Fog is a form of condensation that occurs at the lower surface of the earth. It is thick and denser than the mist which reduces the visibility during daytime and it vanishes the sunlight also. At first, water evaporates from various water bodies like rivers, oceans, lakes,s and many others. After evaporation, tiny water molecules reached the atmosphere and condensed subsequently in the presence of cold droplets formed by dust and tiny water particles. Then the dust floating in the air condenses and floats adjacent to the surface. In this way, fog is formed. 

Fog is displayed to us when the humidity level is so high in the atmosphere and a lot of water vapor is present simultaneously.

The presence of dust and some kinds of air pollutants is responsible for the formation of fog where water vapor condenses around these microscopic solid particles.

Depending upon humidity and temperature fog forms and vanishes quickly and this is called flash fog (2) & (3)

What is mist?

A mist is an accumulation of liquid water particles. It is a natural phenomenon. Mist is formed when tiny water droplets are suspended in the air and condense subsequently. It is the suspension of chemicals and combustible liquids in the air that threatens human health and safety.

Mist is a fine cloud formed by tiny water droplets and hygroscopic particles. This type of condensing is thinner and exists less long than fog. It is commonly seen in warm and moist weather. It hangs in the air. Mist restricts its visibility between 1 and 2 km (1).

Characteristics of mist

1. Mist is tiny droplets of water hanging in the air.

2. It is a fine cloud formed by tiny water droplets and hygroscopic particles.

3. They formed basically when tiny droplets of water condensed into the atmosphere.

4. Mists often form when warm air moves over the water of the ocean, rivers, and other water bodies suddenly meet with the cooler surface and vice versa.

5. It is less dense than fog. One can see more than 1 km.

6. Mist can form due to volcanic activity where hot water vapor is extracted along with gasses.

7. Mist reduces visibility like fog.

8. It disappears more quickly into the atmosphere.

9. Mist is responsible for refraction and scattering.

10. It is seen in cool places or in cold weather. Because when warm air moves over cold surfaces and is saturated with the cold air and ultimately forms mist (1) & (3).

Fog vs mist differences and similarities.

Fog vs mist: Differences

Fog

Mist

 

Fog is a thick cloud-like mass or layer of tiny water droplets near the surface of the earth.

 

Mist is a cloud of tiny water droplets suspended in the atmosphere

It decreases its visibility to less than 1 km

Mist decreases its visibility above 1 km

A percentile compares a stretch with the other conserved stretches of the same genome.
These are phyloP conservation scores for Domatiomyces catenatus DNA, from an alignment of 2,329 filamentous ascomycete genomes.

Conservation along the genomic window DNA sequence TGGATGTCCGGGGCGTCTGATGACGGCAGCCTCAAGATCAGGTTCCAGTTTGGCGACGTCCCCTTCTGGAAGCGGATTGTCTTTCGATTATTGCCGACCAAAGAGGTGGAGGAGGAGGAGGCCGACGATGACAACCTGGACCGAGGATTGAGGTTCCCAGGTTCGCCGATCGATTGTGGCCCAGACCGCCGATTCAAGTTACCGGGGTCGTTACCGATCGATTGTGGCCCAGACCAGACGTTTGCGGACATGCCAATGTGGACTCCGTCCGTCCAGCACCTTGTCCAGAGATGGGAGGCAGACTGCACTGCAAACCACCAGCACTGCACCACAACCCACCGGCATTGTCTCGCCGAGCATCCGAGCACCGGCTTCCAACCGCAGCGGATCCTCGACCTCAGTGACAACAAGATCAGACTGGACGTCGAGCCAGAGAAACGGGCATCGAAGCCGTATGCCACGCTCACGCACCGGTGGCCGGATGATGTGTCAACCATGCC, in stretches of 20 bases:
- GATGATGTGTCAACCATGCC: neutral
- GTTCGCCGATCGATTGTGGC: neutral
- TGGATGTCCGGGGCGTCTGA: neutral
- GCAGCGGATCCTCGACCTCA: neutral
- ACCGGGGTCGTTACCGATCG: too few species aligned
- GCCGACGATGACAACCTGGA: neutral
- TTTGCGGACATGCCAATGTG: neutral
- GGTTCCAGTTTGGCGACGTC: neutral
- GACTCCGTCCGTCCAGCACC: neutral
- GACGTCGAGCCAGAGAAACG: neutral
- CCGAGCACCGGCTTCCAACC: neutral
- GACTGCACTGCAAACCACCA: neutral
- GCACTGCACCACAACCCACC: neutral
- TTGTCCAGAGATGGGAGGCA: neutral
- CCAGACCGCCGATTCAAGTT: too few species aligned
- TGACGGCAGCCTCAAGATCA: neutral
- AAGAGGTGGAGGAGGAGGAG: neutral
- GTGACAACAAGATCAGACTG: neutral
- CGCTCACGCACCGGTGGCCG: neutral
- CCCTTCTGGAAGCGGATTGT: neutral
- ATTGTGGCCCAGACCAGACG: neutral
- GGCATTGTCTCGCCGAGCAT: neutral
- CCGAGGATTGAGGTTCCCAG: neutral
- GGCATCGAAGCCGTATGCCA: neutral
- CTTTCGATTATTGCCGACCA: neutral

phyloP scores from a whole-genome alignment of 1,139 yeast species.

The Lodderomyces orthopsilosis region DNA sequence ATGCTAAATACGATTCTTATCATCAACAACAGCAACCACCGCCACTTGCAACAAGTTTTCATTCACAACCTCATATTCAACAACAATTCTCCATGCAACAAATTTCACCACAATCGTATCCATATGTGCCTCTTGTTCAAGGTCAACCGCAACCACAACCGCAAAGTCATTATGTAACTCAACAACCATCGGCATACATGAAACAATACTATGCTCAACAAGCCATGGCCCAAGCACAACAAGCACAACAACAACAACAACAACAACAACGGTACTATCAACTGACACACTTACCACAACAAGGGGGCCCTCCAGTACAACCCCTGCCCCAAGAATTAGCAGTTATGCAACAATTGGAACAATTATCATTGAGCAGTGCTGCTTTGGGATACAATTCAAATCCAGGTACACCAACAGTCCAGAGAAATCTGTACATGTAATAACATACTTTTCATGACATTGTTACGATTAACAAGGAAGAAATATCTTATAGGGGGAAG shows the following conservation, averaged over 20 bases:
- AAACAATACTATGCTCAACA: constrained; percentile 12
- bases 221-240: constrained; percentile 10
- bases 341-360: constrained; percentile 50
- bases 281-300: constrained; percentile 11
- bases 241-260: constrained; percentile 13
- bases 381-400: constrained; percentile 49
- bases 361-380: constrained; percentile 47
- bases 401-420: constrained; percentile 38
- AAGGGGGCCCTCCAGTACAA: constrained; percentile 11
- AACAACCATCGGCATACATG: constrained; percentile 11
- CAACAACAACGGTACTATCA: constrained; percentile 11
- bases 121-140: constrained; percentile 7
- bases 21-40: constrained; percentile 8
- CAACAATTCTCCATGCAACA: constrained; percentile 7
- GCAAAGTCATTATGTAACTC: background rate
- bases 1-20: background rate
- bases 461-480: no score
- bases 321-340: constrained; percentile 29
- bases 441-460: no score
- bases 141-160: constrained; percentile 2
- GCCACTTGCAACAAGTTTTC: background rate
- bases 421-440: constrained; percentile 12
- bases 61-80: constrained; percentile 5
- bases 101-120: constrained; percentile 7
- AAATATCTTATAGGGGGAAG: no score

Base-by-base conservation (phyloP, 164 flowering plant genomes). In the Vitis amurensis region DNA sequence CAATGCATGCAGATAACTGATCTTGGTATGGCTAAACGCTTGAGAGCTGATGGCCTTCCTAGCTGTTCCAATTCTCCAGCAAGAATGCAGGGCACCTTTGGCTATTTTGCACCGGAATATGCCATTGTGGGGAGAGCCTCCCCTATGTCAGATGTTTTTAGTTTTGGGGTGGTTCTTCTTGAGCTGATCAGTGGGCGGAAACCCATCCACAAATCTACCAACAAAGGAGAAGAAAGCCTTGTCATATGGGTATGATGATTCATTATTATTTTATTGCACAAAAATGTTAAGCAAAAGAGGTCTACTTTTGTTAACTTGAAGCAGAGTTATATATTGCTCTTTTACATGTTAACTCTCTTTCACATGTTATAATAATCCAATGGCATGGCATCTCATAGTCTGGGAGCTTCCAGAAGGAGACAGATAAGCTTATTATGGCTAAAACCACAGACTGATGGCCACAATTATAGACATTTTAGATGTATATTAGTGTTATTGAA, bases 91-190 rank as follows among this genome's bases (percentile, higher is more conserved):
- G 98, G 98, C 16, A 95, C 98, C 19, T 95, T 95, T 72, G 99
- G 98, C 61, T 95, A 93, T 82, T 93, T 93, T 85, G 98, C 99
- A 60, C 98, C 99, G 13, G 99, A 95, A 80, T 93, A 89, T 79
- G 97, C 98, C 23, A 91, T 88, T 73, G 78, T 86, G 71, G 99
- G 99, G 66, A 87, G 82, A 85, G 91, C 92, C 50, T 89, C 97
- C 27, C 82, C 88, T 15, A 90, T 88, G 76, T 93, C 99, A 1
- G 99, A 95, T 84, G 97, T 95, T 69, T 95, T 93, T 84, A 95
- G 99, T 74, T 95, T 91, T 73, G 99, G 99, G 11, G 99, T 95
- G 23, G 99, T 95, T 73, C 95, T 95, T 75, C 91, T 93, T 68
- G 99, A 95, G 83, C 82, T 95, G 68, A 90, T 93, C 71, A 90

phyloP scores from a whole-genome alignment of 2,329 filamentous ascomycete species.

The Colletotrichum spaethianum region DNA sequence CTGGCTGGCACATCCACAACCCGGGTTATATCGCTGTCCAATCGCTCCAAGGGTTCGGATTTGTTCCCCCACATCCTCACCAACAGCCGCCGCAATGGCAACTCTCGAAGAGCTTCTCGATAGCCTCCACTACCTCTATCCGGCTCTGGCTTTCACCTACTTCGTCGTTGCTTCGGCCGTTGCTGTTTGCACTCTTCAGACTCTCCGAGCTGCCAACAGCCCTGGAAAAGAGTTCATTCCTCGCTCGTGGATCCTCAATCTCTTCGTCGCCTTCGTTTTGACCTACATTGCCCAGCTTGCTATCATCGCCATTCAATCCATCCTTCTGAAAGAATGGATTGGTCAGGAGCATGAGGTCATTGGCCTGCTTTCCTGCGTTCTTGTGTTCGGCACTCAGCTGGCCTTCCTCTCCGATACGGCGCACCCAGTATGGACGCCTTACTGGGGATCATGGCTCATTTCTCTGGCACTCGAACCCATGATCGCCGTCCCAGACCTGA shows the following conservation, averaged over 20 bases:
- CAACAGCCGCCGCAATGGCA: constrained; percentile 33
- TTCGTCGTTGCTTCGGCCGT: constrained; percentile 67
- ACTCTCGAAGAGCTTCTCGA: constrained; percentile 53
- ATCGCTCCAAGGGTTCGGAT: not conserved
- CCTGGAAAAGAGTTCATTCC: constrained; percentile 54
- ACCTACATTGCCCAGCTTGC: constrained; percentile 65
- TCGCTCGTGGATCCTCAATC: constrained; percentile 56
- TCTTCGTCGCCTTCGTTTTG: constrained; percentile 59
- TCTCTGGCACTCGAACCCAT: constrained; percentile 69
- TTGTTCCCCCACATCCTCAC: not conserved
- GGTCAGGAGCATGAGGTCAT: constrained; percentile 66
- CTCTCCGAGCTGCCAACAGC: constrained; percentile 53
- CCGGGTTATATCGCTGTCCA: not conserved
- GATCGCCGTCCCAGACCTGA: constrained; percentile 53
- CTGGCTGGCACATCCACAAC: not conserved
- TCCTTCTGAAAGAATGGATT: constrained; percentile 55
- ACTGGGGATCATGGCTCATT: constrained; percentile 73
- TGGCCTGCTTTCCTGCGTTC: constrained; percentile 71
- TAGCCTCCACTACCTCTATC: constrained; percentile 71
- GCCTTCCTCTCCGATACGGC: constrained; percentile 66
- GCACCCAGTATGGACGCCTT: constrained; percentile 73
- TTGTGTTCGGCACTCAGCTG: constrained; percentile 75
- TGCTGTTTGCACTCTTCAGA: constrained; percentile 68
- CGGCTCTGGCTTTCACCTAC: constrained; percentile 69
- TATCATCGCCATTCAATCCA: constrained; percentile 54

Fog is denser and thicker than mist.

Mist is less dense and thicker than fog

Fog exists longer than mist

Mist disappears more quickly than fog

On the other hand, fog is formed at ground level.

Mist is formed due to changes in thermal inversion, volcanic activity, etc.

 

Fog vs mist: Similarities

1. Both fog and mist are condensed water vapor clouds prepared by tiny water droplets from the surface of the earth in the atmosphere.

2. Fog and mist both are responsible for reducing visibility during their presence.

3. They both have an impact on human health.

4. Smoke and gaseous particles are present in both fog and mist.

5. Water droplets are responsible for forming both fog and mist (3).

Q&A

1. What is the difference between fog and mist?

Following is the difference between fog and mist

1. Thick and tiny water droplets near the surface of the earth is fog.

     Mist is a tiny water droplet suspended in the atmosphere.

2. The fog is visible at less than 1 km.

     Mist is visible above 1 km.

3. Fog is denser than mist.

     Mist is less dense.

4. It lasts longer than mist.

     Mist is visible more quickly than fog (3).

2. Is mist water or fog?

Mist is tiny water droplets hanging in the air. When tiny water droplets evaporate from the water bodies during warm conditions and condensed subsequently after reaching the atmosphere and touching cold gaseous molecules in the nighttime. Simultaneously falling temperature is caused to form a mist. Mist is the mixture of water and air and is called heterogeneous activity.

3. Does fog have mist?

It is a thick cloud formed at the lower surface of the earth or ground level. Mist forms tiny water droplets suspended in the air by water bodies, temperature inversion, volcanic activity, or changes in humidity. So there are not many differences between them except temperature and location. So it is considered that fog and mist are the same in various ways.

4. Which is more visible, fog or mist?

Well, fog is denser than mist. So fog reduces visibility more than mist. It impacts much greater the visibility of the eye compared to mist.

Reference

1. Savindra Singh. Climatology. Pravalika Publications, Allahabad. Chapter 9: Fogs, Clouds, and Precipitation. Page No: 174 to 201.